enchant.js joins the fun at New Game Conference!
November 8, 2011
Greetings! enchant.js evangelist Eric here!
As you can see in the pic above, last week I was at New Game Conference, where enchant.js appeared as a Gold Sponsor! Fellow enchant.js-er Hidemy fought the good fight beside me.
Day 1 started at sunup, a grueling situation made less so by the free breakfast.
We were greeted by our own swag upon walking in the door.
Not to mention our logo lurking in the corner of the official game slides, right next to IE, the other gold sponsor…
Day 1 began on a high note courtesy of Richard Hilleman, creative director at EA, and his keynote “Finding the Missing Pieces: Completing the HTML5 Gaming Platform Picture.”
A running theme throughout the conference was the ongoing challenges of HTML5 gaming. Richard postulated that a Killer App is necessary for users to embrace the new system. Richard pondered whether or not the hugely popular “Angry Birds” might be that killer app. The potential is there, but in his view, the real game-changing works are still to come. HTML5’s potential lies in time…the ultimate asset for a user.
Another highlight was Bocoup programmer and evangelist Darius Kazemi’s “Fieldrunners HTML5: Bringing a Hit iOS Game to the Web.”
Darius explored the myriad challenges in porting an iOS hit into HTML5, a process that was projected to take 8 weeks but ended up requiring 12. After rewriting some 24,596 lines of code, Darius reminded us of a tradeoff: highest quality, or widest audience?
Day two highlights included the keynote from Paul Bakaus, CTO of Zynga Germany.
Paul took us through his own experiences attempting to develop an HTML5 game engine, beginning at a time when no such thing existed. The lack of competition made his work that much more difficult. Vast strides have been made in Canvas, WebGL, and more, but there’s still considerable room for improvement. Paul discussed how web developers rarely make good game developers (and vice versa) and speculated on some of the reasons why HTML5 has not been more widely adopted (his theories: Devs don’t want to learn it, and companies don’t want to ditch versions of IE below 9). HTML5 wasn’t created with games in mind, and as a result the HTML5 game developer’s situation is an exciting, fun, but painful one.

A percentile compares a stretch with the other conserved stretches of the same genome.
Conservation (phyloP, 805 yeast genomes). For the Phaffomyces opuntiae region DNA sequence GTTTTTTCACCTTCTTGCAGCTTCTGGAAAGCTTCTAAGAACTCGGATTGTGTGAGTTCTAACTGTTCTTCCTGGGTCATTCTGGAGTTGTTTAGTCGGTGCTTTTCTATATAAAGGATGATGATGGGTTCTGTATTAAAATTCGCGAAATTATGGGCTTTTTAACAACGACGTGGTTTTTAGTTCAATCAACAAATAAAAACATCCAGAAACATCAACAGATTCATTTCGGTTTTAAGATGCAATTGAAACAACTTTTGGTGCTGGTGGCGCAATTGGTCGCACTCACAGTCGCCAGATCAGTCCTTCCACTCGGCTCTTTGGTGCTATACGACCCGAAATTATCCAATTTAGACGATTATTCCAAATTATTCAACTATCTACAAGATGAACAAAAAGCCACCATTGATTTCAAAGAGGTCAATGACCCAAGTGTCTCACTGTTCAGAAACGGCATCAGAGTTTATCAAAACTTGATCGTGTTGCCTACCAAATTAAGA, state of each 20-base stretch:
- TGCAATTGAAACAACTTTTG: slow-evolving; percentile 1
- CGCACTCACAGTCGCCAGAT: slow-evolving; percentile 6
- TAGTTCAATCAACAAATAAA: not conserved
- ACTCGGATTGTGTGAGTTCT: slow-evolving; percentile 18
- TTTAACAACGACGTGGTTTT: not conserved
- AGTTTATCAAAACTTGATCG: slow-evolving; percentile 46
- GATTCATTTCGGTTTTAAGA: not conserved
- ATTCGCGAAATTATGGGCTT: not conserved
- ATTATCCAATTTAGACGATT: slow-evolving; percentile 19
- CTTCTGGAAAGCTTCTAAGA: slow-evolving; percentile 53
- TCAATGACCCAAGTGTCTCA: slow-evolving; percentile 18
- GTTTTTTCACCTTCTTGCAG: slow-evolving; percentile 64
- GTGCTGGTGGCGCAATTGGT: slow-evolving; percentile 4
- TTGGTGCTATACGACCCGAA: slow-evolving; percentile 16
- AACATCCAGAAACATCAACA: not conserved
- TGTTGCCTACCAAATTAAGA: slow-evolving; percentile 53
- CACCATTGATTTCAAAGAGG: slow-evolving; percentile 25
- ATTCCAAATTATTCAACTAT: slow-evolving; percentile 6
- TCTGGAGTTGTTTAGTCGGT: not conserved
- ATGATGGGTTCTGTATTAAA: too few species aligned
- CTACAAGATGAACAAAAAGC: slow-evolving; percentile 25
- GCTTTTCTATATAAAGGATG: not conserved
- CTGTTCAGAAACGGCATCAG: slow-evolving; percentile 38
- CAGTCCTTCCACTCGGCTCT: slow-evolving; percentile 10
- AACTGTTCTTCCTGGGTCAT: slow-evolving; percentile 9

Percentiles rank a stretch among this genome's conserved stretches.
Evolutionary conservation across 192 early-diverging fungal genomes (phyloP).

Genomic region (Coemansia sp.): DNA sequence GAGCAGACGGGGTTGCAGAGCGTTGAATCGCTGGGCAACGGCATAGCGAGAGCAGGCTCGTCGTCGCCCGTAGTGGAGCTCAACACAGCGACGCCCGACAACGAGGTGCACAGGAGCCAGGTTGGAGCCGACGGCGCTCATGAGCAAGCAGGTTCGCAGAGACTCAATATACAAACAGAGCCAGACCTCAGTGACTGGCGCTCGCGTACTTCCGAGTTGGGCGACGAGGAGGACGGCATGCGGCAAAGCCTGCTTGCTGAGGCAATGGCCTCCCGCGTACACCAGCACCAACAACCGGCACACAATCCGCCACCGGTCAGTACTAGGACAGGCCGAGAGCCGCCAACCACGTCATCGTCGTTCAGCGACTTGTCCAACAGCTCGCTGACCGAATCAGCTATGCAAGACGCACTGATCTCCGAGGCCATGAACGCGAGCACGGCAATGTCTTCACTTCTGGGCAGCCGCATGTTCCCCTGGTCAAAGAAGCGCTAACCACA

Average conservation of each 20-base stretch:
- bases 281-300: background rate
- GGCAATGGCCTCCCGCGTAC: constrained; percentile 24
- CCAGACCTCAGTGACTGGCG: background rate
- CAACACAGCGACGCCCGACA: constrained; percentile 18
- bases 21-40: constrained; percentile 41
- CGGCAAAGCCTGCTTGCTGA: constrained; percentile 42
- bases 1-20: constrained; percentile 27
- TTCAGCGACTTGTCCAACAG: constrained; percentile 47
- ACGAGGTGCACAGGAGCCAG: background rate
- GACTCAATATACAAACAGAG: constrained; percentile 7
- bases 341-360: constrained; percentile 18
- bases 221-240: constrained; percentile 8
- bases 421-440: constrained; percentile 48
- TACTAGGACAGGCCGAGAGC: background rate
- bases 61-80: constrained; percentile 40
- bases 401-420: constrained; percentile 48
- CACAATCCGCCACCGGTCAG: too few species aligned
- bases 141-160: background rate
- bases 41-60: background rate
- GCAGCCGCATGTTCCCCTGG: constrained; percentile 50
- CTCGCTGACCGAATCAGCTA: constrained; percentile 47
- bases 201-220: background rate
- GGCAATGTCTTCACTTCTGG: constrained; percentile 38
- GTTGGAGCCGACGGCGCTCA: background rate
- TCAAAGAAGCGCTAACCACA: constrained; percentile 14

Of particular interest to our Tokyo-based company was “The State of HTML5 Games in Asia” by Robbert Van Os and Chen Qi of spilgames.
The pair discussed their experiences marketing games internationally and the pitfalls involved in localizing. They boasted the first HTML5 game portal in China, a hugely difficult task given that Facebook is banned outright, the “Great Firewall” makes local hosting a necessity, and fragmented nature of the market.
Through it all, we were busy evangelisin’ away on enchant.js, before, during, and after the sessions. Look how serious we were! Ahem.
We also enjoyed booze galore at the official conference party, including a blue cocktail in honor of sponsor Microsoft. Hmm…where’s our enchant.js bubbly?
A splendid two days, indeed!
For those of you in the Boston area, please come check out our presentation at the monthly Boston HTML5 Game Development Meetup on November 16!